NT Trail Blazing Goodbye to NT Native Cabinet John Ah Kit Farewell
John Ah Kit, also known as JAK, was celebrated at the funeral of Darwinism on Wednesday.
Ah Kit, who first entered the NT Parliament in 1995, became the first Aboriginal Cabinet Minister in the Territory when the Labor Party came to power in 2001.
ABC broadcaster Charlie King said, “Jak was a big guy with a great vision for a better country and a better territory.
“Jak set a model standard for politicians and iron fists in paper-peel gloves. In a way he was our native Gough Whitlam.”
ABC uses the name and image of Mr Ah Kit with the permission of the family.
Tribute to the “real guy”
Deputy Minister Michael Gunner NT, who once served as Mr Ah Kit’s chief of staff, talked about his authenticity.
“The politician was so smart that he could not consume him completely. That’s why everyone who met him knew they were meeting a real guy,” said Gunner.
Before entering politics, Mr. Ah Kit served as Director of Northern Land Council for 7 years.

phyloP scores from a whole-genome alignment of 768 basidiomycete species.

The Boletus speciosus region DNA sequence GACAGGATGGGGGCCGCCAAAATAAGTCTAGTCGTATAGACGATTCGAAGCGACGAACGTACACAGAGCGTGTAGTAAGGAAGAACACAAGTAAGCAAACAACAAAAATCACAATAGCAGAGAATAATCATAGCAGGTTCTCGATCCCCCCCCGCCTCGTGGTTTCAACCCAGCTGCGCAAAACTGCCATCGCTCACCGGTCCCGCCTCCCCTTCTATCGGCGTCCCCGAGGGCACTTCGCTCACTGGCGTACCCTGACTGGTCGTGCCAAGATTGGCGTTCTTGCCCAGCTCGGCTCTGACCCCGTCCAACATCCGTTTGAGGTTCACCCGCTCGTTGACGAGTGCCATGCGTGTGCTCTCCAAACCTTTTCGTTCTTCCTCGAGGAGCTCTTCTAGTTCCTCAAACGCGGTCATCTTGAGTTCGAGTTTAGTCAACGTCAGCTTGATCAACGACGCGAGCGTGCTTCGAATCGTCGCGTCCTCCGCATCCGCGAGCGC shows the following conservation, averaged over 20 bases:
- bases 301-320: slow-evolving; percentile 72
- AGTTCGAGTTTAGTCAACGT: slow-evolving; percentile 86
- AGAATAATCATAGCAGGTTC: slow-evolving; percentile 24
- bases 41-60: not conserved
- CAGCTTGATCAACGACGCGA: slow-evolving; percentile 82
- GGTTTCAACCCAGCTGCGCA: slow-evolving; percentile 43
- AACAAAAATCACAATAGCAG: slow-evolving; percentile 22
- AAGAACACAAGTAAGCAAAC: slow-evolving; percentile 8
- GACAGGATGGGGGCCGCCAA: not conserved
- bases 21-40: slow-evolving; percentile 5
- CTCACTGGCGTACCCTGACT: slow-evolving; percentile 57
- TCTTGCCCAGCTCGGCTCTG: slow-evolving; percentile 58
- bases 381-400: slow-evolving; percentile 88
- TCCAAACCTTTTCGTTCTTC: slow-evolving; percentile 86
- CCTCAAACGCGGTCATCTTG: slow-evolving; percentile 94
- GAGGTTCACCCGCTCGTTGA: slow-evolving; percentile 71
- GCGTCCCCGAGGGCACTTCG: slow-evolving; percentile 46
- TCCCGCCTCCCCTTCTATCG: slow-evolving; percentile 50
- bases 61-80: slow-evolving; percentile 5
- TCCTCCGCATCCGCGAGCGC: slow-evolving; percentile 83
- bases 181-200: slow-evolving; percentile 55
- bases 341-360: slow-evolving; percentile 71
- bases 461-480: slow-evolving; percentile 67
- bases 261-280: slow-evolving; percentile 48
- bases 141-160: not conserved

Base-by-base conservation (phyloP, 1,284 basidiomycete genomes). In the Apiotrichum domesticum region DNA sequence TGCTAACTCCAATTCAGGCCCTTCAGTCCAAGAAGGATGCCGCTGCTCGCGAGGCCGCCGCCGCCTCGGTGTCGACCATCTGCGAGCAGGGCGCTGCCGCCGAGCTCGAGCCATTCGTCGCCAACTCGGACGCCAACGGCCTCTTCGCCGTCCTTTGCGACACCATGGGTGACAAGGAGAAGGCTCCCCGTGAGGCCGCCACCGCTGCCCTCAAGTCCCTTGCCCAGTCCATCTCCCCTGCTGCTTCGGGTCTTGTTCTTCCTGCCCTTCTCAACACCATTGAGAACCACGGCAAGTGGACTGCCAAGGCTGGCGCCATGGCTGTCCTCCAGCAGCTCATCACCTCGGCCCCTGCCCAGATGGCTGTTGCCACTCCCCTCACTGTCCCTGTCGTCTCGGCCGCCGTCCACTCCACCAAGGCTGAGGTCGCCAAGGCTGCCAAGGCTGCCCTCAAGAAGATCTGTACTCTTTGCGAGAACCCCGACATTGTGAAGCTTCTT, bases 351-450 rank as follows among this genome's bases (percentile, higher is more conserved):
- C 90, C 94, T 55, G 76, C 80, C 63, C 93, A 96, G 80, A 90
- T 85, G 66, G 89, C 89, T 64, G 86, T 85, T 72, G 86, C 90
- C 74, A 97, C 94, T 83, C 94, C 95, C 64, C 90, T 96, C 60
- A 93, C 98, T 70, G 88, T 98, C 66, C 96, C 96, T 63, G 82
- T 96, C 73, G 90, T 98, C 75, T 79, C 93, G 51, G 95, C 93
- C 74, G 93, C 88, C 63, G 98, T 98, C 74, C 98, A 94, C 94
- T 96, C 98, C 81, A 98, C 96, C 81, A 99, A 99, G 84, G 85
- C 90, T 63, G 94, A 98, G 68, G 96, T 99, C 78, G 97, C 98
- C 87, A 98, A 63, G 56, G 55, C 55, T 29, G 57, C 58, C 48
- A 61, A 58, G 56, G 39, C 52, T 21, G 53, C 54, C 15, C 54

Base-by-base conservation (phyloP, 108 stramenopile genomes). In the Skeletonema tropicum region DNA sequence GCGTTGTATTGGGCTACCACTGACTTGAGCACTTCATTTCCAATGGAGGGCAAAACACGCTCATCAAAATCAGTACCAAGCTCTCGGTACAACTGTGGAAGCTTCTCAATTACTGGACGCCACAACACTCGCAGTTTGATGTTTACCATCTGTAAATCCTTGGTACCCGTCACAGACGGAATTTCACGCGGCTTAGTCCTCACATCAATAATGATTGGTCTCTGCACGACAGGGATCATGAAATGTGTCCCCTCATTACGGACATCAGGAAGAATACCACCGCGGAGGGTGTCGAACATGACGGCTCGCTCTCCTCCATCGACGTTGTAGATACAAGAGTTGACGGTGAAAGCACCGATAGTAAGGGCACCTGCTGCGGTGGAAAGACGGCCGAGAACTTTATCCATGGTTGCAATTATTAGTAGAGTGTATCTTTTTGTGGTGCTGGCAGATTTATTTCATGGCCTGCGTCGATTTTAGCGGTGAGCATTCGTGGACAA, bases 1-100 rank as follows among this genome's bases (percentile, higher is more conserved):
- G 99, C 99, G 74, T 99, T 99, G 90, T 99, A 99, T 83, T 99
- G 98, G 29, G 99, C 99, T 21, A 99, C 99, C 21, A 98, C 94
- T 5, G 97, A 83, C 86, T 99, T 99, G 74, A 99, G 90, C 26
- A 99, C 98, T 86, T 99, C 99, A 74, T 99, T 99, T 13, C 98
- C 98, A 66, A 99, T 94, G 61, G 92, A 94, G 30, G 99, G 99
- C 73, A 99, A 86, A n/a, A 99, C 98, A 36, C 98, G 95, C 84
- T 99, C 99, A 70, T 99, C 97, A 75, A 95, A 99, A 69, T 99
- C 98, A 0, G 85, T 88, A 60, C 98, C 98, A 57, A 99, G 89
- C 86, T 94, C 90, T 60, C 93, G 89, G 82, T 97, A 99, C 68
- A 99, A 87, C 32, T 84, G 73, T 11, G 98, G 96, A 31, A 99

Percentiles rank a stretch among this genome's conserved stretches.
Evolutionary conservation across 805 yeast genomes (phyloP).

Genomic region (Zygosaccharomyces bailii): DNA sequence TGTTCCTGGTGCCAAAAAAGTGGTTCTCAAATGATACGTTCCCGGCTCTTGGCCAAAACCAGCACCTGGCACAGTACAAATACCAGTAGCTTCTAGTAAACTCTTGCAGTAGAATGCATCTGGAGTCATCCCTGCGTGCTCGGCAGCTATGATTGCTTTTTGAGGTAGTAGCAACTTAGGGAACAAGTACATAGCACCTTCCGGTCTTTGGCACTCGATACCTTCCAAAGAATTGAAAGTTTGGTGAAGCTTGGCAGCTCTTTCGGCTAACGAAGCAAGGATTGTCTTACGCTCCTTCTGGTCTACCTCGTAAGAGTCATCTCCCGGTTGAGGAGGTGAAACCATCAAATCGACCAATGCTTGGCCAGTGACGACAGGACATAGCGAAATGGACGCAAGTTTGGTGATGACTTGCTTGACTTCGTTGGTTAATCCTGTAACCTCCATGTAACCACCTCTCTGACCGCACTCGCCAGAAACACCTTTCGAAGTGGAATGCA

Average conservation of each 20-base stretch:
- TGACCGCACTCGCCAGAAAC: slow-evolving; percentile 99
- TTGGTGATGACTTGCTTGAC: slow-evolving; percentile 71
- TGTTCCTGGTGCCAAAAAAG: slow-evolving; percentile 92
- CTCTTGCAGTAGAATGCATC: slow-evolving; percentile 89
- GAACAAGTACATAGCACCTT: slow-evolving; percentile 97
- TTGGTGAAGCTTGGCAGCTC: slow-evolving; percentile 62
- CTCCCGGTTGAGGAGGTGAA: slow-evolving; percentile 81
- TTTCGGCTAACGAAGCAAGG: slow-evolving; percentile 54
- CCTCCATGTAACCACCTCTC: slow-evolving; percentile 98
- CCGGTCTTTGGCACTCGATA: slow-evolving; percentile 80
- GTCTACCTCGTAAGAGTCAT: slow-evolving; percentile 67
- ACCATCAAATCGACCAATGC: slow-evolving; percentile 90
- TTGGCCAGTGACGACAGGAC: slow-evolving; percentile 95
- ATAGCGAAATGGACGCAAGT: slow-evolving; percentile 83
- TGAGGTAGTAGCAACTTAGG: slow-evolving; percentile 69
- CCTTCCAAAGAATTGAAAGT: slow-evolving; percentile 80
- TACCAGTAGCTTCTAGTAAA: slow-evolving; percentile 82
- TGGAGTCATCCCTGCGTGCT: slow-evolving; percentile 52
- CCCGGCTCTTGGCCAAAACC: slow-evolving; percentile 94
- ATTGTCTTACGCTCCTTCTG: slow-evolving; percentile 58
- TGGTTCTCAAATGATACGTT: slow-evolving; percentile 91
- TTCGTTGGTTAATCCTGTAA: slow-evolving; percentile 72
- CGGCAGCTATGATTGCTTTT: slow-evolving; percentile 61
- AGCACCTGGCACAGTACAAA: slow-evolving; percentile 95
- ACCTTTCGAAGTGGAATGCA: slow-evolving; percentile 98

Washington senator Patrick Dodson spoke to the crowd that Ukit had worked during difficult land periods.
Senator Dodson said, “The Northern Territory Land Rights Act, the Commonwealth Act, was under threat.
“For both of these reasons, Jak headed to Canberra to lobby a federal politician who could do a buttonhole.
“Jak and his cohort were so notorious for the politics of the old Capitol, known for their flying wedges.”
Advocate’s long career
Mr. Ah Kit was very fond of his long-standing advocacy career with natives across the territory.
Lisa Mumbin of the Jawoyn Association said:
Mumbin remembered seeing Bob Hawke’s support for the treaty announced at the 1988 Barunga Festival.
“He taught us how to negotiate, how to support our rights, and how to support a common cause through humanity,” she said.
Ah Kit was also remembered as a passionate avid fan and avid supporter of Darwin Buffaloes.
The Buffalo Team song was played as the entrance song for the event.
“He actually made me a fan of Buffalo. So today I stand with my brother as a buffalo supporter,” Mumbin said.
‘I lost my hero.’
Akit’s children remember his father as a loving family.
“I am always proud to be the son of John Ah Kit. Dad, thank you for visiting our children,” said Jonathan Ah Kit.
“Today I lost my hero, mentor and best friend. Dad, I love you. Until we meet again.”
Karama and Vice Chairman of the NT Legislature, Ngaree Ah Kit, said the foundation would be established in the name of the father.
“He knew everyone was born with his father, but not everyone was a dad, so we became a family soon after many people stayed with us little by little.”
“We’re going to build a legacy for our father and call it the John Ah Kit Foundation.”